What Anno 2070 does have over many its competitors, both city-building and RTS, is a connected economy. The game adds to its melting pot of genre a very generous dose of trading game. However, instead of merely going from location to location buying low and selling high, you are in a position to harvest your own resources for sale. Moreover, as your infrastructure grows, you can develop secondary industries and create further products either for export or to enhance the development of your own little empire.
Also, complain though I do about fetch quests, the benefit of this RPG style is a more than fair dose of story. The dialogue isn’t fantastic, but the voice-actors do their job well. The campaign, though short and, for the most part, a bit too easy, serves as a very effective tutorial — one that’s entertaining enough to not have everyone simply want to skip ahead and struggle through learning ‘on the job’.
In addition to teaching the necessary skills to effectively play the game, the campaign also introduces the key factions and their gameplay differences. One of the key differences revolves around pollution: the Ecos can create less of it by living in harmony with the environment; however, unlike the Ecos, the Tycoons benefit from their citizens not caring that about the smog, the sewage, and the leaning tower of garbage in the adjacent lot.
While I’m happy to praise the game’s willingness to engage in these eco-political issues (that are, it must be said, pretty important things to consider right now), there’s also a part of me that’s disappointed by fact that industry and the environment must still be set up in direct competition, rather than encouraging players to find a natural balance.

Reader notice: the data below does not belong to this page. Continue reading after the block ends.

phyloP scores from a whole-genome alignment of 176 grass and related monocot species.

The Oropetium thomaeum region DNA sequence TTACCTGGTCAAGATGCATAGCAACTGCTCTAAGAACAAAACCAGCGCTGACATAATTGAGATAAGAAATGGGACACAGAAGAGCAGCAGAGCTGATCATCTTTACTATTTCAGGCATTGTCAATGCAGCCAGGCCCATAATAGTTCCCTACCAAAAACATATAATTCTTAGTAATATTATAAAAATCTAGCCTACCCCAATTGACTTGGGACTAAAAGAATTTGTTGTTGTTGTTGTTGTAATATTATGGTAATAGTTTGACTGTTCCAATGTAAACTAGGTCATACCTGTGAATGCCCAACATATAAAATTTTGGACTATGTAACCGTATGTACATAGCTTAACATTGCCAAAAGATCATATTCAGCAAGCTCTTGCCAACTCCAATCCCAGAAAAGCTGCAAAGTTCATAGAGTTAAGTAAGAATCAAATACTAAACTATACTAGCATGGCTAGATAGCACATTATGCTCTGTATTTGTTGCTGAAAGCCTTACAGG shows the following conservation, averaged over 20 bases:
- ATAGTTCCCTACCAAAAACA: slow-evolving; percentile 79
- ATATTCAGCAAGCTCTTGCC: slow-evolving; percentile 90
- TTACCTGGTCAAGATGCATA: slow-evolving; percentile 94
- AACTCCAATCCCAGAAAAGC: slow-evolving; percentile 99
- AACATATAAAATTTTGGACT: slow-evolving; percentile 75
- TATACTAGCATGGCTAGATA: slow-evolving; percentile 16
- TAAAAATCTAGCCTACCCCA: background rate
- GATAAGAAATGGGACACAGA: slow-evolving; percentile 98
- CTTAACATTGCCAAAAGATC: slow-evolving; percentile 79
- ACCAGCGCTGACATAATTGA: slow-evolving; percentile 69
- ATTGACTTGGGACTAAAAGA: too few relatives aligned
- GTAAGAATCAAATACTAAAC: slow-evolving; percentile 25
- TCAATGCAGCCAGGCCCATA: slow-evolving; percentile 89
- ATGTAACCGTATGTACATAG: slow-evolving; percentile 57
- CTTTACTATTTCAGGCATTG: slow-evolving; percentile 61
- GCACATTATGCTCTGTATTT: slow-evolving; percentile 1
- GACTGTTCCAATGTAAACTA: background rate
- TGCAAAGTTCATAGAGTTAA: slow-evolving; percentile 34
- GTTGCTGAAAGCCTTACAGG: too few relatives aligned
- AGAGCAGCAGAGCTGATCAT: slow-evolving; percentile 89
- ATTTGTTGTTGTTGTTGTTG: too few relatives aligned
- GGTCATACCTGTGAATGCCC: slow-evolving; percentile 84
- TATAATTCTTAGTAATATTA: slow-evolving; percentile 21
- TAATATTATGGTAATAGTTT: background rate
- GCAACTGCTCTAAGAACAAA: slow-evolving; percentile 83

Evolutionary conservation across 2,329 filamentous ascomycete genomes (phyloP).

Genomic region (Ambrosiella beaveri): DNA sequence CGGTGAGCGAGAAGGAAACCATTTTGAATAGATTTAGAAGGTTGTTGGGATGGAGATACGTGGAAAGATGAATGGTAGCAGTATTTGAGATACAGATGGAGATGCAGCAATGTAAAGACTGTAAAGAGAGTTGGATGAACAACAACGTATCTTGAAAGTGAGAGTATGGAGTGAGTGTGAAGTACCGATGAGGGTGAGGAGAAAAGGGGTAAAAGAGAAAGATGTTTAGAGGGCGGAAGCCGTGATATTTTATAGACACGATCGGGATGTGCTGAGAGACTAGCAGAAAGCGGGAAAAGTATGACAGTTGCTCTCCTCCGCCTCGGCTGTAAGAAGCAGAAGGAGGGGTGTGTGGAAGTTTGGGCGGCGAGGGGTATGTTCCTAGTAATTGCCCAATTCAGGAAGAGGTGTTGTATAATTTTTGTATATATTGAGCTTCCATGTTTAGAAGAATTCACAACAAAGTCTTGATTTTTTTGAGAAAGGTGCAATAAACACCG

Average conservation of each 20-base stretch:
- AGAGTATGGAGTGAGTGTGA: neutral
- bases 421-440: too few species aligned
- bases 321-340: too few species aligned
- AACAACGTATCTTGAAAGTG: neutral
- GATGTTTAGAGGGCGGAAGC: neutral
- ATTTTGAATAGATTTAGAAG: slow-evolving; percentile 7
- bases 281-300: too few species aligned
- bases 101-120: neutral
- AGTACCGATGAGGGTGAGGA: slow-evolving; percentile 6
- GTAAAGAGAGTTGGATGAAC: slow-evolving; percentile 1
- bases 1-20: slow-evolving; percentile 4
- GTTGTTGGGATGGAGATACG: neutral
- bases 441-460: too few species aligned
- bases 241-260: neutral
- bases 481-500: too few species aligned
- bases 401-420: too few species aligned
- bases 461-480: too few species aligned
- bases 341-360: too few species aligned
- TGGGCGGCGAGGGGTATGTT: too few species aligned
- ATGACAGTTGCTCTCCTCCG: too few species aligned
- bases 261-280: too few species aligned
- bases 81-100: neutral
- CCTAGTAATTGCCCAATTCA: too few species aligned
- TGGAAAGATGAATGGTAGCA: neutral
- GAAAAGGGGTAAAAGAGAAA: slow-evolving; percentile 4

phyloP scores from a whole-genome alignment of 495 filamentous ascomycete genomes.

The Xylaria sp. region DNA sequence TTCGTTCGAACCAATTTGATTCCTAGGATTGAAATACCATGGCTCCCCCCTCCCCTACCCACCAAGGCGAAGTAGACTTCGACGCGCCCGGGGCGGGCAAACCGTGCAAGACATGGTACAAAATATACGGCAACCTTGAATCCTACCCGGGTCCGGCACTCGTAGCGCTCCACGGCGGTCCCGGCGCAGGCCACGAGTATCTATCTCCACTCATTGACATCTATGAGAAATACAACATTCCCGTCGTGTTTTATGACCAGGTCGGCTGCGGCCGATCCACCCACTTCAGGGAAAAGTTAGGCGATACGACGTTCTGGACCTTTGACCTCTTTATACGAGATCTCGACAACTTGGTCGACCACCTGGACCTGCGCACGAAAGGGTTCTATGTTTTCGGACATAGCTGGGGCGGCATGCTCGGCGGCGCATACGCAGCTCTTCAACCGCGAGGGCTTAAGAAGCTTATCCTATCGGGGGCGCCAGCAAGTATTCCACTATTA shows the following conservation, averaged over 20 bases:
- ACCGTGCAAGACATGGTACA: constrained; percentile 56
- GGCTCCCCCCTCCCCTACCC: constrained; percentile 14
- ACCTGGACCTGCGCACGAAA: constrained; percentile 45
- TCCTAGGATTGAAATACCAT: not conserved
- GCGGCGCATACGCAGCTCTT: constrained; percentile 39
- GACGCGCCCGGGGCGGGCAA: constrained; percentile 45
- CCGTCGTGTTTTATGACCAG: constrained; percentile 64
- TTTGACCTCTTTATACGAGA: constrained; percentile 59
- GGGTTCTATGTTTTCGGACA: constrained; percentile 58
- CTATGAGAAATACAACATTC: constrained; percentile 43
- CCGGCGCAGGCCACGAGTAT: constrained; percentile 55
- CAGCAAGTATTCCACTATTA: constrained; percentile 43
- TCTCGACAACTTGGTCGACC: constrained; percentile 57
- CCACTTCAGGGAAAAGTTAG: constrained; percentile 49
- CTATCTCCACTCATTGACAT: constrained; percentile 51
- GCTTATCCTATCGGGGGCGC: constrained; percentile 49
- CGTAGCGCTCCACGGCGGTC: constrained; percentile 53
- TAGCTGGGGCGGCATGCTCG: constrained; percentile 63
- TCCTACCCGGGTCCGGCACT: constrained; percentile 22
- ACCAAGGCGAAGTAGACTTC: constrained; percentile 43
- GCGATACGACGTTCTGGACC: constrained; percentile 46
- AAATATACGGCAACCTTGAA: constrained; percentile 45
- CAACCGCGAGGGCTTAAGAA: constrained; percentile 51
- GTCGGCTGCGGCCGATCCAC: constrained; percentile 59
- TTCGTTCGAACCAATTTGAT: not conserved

One might hope for this from the third faction, S.A.A.T. (the Scientific Academy for Advanced Technologies), but unfortunately they are far too busy creating awesomely creepy intelligent robots and running them for office. (Yes, you did read that right.)
So, you might ask: if the campaign is just a means, then what is the end? As with many strategy titles, the main event in Anno 2070 is its open play, in which those for whom the series resonates can expect to lose hours, days, and even weeks.
Anno 2070 also puts a lot of emphasis on its online experience, which plays out both in terms of multiplayer matches and content evolving over time through updates (new missions have already been added!) and the interactions of a global community. It is an awesome idea, but I can’t help feeling that it is somehow connected to the amount of time spent patching every time I start up and how I am sometimes locked out of the game altogether…
It is one of a number of frustrating blemishes in what is generally a well put-together game. Ultimately, though, it is Anno 2070’s hybridized gameplay that is both its biggest draw and its biggest drawback.
For the strategy gamers who love base-building rather than raiding and for the keen traders who want to settle down and establish a port and a merchant navy, I can imagine little better: Anno strikes a very interesting balance that you won’t find elsewhere, and it should provide a lot of gameplay hours.
However, it may prove too clumsy for some city-builders and there will certainly be RTS warmongers turned off by the lack of battle. It’s a good game, it just isn’t for everyone.